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random poetry for children kids poems

Can't make up you mind whether you want a funny or sad - long or short - pink or violet poem? Here are a few from our vast poetry collection.



Collection : Poems for Children - 574

 

Pussy-cat by Spike Milligan

Pussy-cat
What are vices?
Catching rats
And eating mices!


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The Dong with a Luminous Nose by Edward Lear

When awful darkness and silence reign
Over the great Gromboolian plain,
Through the long, long wintry nights;
When the angry breakers roar
As they beat on the rocky shore;
When Storm-clouds brood on the towering heights
Of the Hills of the Chankly Bore:


Then, through the vast and gloomy dark,
There moves what seems a fiery spark,
A lonely spark with silvery rays
Piercing the coal-black night,
A Meteor strange and bright:
Hither and thither the vision strays,
A single lurid light.


Slowly it wander, pauses, creeps,
Anon it sparkles, flashes and leaps;
And ever as onward it gleaming goes
A light on the Bong-tree stems it throws.
And those who watch at that midnight hour
From Hall or Terrace, or lofty Tower,
Cry, as the wild light passes along,
'The Dong! the Dong!
'The wandering Dong through the forest goes!
'The Dong! the Dong!
'The Dong with a luminous Nose!'


Long years ago
The Dong was happy and gay,
Till he fell in love with a Jumbly Girl
Who came to those shores one day.
For the Jumblies came in a sieve, they did,
Landing at eve near the Zemmery Fidd
Where the Oblong Oysters grow,
And the rocks are smooth and gray.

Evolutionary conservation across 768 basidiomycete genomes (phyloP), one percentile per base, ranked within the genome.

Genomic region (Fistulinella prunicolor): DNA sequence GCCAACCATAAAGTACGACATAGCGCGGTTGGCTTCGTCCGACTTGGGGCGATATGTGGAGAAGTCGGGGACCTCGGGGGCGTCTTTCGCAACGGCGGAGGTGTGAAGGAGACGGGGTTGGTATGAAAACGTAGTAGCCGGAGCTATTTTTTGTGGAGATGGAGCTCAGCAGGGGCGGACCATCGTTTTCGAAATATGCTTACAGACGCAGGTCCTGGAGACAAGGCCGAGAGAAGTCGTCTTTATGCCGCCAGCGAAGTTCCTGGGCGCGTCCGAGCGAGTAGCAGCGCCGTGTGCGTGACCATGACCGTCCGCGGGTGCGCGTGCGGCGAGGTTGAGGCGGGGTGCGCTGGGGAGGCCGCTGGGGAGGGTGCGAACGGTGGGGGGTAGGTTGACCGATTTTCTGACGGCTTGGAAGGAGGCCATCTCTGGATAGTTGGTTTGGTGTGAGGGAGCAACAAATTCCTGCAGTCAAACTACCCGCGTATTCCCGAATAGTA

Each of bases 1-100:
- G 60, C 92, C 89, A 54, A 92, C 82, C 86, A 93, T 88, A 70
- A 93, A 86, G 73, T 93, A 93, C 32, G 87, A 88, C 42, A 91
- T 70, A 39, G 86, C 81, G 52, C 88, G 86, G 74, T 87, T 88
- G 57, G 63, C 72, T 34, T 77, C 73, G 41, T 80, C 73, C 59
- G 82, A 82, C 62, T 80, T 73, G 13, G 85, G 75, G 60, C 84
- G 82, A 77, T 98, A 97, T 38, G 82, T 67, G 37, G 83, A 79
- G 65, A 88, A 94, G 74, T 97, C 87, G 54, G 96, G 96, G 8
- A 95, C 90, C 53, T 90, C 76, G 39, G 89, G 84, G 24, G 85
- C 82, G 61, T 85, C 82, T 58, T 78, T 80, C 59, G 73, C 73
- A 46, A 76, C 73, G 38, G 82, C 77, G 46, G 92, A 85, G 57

And all the woods and the valleys rang
With the Chorus they daily and nightly sang,
'Far and few, far and few,
Are the lands where the Jumblies live;
Their heads are green, and the hands are blue
And they went to sea in a sieve.


Happily, happily passed those days!
While the cheerful Jumblies staid;
They danced in circlets all night long,
To the plaintive pipe of the lively Dong,
In moonlight, shine, or shade.
For day and night he was always there
By the side of the Jumbly Girl so fair,
With her sky-blue hands, and her sea-green hair.
Till the morning came of that hateful day
When the Jumblies sailed in their sieve away,
And the Dong was left on the cruel shore
Gazing gazing for evermore,
Ever keeping his weary eyes on
That pea-green sail on the far horizon,
Singing the Jumbly Chorus still
As he sate all day on the grassy hill,
'Far and few, far and few,
Are the lands where the Jumblies live;
Their heads are green, and the hands are blue
And they went to sea in a sieve.


But when the sun was low in the West,
The Dong arose and said;
'What little sense I once possessed
Has quite gone out of my head!'
And since that day he wanders still
By lake and dorest, marsh and hills,
Singing 'O somewhere, in valley or plain
'Might I find my Jumbly Girl again!
'For ever I'll seek by lake and shore
'Till I find my Jumbly Girl once more!'


Playing a pipe with silvery squeaks,
Since then his Jumbly Girl he seeks,
And because by night he could not see,
He gathered the bark of the Twangum Tree
On the flowery plain that grows.
And he wove him a wondrous Nose,
A Nose as strange as a Nose could be!
Of vast proportions and painted red,
And tied with cords to the back of his head.
In a hollow rounded space it ended
With a luminous Lamp within suspended,
All fenced about
With a bandage stout
To prevent the wind from blowing it out;
And with holes all round to send the light,
In gleaming rays on the dismal night.


And now each night, and all night long,
Over those plains still roams the Dong;
And above the wail of the Chimp and Snipe
You may hear the squeak of his plaintive pipe
While ever he seeks, but seeks in vain
To meet with his Jumbly Girl again;
Lonely and wild all night he goes,
The Dong with a luminous Nose!
And all who watch at the midnight hour,
From Hall or Terrace, or lofty Tower,
Cry, as they trace the Meteor bright,
Moving along through the dreary night,
'This is the hour when forth he goes,
'The Dong with a luminous Nose!
'Yonder over the plain he goes;
'He goes!
'He goes;
'The Dong with a luminous Nose!'


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How Do I Love Thee? by Elizabeth Barrett Browning

How do I love thee? Let me count the ways.
I love thee to the depth and breadth and height